“Are video games a worthy way to spend my time?”
Tom Bissell’s journalistic, slightly nerdish quest to discover what is great and not-so-great about videogames and videogame culture, is a fascinating book in many respects. Bissell, who is in his mid-30s, is what you would call a “serious gamer.” Despite all the time he’s spent with a controller in hand—and despite the fact that Extra Lives carries the subtitle “Why Video Games Matter”—Bissell admits to being “routinely torn about whether video games are a worthy way to spend my time,” and is pained that games “crash any cocktail-party rationale you attempt to formulate as to why, exactly, you love them.”
This is one of the most suspect things about the game form: A game with an involving story and poor gameplay cannot be considered a successful game, whereas a game with superb gameplay and a laughable story can see its spine bend from the weight of many accolades—and those who praise the latter game will not be wrong.”
Bissell is concerned mainly with the lack of narrative structure–and meaning–in games. From the start he makes the insightful point that games ask us to save the princess, save the country, save the world, save ourselves—but no one plays games to achieve those ends. We play for the puzzle, the physics, the sense of being embedded in a fully realized world. Part of what makes this insight so useful is that it strips it of the latent guilt we attribute to kids “shooting things up.”
Many shooters ask the gamer to use violence against pure unambiguous evil: monsters, Nazis, corporate goons, aliens of Ottoman territorial ambition. Yet these shooters typically have nothing to say about evil and violence.
Even in games like Grand Theft Auto, whose stories are smarter than the rest of the video-game pack, the story seems like filler. In fact, of the GTA series, Bissell notes that it is “particularly afflicted with this mouse-coaxed-through-a-maze problem.” This problem of game and narrative interactivity has been explored ever since basically the advent of Choose-Your-Own-Adventure Books, which happen to have arrived on the scene about the time people were getting their first taste of the in-home Atari consoles.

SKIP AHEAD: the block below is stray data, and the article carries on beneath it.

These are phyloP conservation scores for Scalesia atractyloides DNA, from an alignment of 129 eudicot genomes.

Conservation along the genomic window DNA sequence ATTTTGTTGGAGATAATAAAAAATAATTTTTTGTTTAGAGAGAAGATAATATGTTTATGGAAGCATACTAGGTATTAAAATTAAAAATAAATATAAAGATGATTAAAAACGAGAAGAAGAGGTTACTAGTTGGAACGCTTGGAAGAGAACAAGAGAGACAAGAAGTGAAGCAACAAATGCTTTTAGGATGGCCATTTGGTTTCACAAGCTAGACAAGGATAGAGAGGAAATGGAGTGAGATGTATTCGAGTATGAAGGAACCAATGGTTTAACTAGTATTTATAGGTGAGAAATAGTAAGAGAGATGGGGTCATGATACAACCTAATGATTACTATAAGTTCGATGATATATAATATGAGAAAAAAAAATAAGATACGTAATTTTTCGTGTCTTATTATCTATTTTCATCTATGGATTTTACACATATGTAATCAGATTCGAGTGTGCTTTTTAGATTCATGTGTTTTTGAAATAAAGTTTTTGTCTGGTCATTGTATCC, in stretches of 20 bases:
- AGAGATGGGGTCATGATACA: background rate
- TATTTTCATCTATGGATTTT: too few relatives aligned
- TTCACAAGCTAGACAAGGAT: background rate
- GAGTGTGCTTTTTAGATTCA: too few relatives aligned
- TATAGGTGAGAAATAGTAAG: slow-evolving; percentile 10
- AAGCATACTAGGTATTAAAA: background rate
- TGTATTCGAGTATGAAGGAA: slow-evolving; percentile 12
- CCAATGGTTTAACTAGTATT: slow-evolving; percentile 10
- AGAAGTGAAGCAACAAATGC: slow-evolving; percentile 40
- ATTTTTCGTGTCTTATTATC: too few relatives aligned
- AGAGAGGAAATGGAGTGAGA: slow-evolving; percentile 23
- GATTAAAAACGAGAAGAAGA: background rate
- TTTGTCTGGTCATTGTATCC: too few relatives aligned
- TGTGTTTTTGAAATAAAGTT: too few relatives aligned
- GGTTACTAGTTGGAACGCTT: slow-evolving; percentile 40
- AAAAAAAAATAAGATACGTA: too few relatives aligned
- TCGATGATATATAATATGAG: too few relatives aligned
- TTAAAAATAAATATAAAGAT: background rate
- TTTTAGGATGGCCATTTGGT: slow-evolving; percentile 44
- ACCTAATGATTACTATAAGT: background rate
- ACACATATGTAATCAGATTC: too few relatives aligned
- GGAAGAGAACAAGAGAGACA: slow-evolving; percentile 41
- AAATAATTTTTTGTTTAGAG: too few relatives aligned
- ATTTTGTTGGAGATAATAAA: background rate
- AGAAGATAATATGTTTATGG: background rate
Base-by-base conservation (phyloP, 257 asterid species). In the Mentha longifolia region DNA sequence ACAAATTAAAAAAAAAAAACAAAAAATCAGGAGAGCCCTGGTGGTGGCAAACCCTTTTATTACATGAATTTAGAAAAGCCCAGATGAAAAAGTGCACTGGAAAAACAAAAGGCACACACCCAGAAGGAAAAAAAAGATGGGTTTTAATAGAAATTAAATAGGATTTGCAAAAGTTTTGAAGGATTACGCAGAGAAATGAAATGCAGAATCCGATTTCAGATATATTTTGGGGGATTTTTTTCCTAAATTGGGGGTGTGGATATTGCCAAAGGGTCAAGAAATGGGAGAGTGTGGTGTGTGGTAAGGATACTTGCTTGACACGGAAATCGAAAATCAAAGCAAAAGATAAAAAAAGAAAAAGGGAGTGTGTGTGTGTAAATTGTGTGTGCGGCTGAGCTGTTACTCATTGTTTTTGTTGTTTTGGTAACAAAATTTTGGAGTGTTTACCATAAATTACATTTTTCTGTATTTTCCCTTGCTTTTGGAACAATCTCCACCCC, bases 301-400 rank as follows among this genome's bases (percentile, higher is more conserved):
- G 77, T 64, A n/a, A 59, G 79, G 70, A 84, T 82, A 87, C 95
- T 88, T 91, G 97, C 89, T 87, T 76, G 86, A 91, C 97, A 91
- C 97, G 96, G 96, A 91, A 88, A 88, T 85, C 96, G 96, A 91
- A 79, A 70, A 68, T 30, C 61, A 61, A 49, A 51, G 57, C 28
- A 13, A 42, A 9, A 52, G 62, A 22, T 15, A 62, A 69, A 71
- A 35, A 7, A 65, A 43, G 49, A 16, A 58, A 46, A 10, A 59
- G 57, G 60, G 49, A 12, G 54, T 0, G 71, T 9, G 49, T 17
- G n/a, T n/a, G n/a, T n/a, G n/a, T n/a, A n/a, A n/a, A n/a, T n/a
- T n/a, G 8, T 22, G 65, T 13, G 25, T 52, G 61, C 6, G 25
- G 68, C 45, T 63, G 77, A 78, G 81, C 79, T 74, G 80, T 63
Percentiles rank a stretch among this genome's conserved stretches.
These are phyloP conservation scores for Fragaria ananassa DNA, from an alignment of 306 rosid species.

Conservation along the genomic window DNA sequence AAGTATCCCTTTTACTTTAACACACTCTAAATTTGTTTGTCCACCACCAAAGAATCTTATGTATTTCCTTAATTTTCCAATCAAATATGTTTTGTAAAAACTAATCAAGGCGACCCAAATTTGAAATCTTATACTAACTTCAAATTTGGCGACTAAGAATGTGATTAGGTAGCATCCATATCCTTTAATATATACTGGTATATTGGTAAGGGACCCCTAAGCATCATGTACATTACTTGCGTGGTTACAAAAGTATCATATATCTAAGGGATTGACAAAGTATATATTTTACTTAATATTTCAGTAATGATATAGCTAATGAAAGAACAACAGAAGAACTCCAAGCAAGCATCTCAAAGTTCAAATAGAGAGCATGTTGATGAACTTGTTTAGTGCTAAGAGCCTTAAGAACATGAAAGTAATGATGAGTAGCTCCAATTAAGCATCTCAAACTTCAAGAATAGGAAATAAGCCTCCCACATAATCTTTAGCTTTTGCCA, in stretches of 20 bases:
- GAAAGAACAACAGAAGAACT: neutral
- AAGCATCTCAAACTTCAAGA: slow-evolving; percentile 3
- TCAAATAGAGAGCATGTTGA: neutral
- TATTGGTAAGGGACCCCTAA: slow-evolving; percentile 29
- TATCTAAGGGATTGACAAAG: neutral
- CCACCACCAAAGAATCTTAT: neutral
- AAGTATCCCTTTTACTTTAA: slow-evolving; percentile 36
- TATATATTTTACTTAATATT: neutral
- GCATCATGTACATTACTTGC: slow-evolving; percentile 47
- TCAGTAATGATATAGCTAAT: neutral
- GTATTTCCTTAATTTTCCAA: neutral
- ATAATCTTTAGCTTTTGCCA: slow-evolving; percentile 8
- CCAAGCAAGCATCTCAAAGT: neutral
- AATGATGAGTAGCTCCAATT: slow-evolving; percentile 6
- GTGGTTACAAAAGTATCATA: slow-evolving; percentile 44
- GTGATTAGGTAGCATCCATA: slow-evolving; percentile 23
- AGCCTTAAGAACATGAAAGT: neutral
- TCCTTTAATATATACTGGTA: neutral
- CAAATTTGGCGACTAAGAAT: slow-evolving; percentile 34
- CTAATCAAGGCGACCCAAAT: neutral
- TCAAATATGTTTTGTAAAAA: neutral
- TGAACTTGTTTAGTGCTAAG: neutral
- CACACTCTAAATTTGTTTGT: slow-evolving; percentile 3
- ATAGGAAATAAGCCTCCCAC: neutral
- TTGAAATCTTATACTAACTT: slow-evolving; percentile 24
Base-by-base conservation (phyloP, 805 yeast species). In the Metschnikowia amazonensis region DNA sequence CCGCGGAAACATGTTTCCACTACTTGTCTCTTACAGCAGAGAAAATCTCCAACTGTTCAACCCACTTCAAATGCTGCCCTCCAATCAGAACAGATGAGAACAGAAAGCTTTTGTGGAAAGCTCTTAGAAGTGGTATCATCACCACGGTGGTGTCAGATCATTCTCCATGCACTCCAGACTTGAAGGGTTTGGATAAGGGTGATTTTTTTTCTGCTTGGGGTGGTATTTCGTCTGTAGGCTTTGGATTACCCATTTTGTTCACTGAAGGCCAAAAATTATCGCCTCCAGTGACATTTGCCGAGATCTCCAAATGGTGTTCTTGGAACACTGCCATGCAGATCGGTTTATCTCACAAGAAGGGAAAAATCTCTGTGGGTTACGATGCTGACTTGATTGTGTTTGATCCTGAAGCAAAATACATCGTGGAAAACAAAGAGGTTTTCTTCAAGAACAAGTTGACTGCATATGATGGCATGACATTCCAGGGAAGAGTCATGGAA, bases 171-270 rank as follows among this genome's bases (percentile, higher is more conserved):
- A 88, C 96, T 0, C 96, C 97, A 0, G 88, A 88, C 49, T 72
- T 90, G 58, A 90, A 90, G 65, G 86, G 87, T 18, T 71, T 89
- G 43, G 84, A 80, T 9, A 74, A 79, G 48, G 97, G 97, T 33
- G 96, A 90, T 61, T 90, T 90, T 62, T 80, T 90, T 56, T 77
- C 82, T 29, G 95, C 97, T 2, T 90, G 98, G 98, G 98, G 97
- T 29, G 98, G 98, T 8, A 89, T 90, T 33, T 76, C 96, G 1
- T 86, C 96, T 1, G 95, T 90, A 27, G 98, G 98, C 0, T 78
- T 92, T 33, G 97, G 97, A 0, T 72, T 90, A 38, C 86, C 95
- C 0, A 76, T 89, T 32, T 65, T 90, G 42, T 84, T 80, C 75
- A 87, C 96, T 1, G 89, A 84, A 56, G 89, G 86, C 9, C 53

Final Fantasy VII awoke American gaming to the possibilities of narrative dynamism and the importance of relatively developed characters—no small inspiration to take from a series whose beautifully androgynous male characters often appear to be some kind of heterosexual stress test.”
Should games invest more in story, in an attempt to bring us narratives that are on the level of those of the other popular arts? Are games like The Walking Dead coming closer to where technology, narrative, and games intersect, with its focus generally on making a shorter series of moral choices? Should they engage more with story simply so they’ll be taken more seriously as “art”? Or should games abandon story—is the videogame, as a form, simply incompatible with traditional concepts of narrative, and must game designers instead find other ways to invest their creations with lasting meaning?
Bissell seems more bent on asking questions than posing solutions, but the questions are important, and answers are developing, whether with Jane McGonigal’s examinations of the positive nature of games and gaming, or through solutions posed in books about media, such as Second Person: Role-Playing and Story in Games and Playable Media and concepts related to engagist media, the latest term used for creating games to solve real-world problems.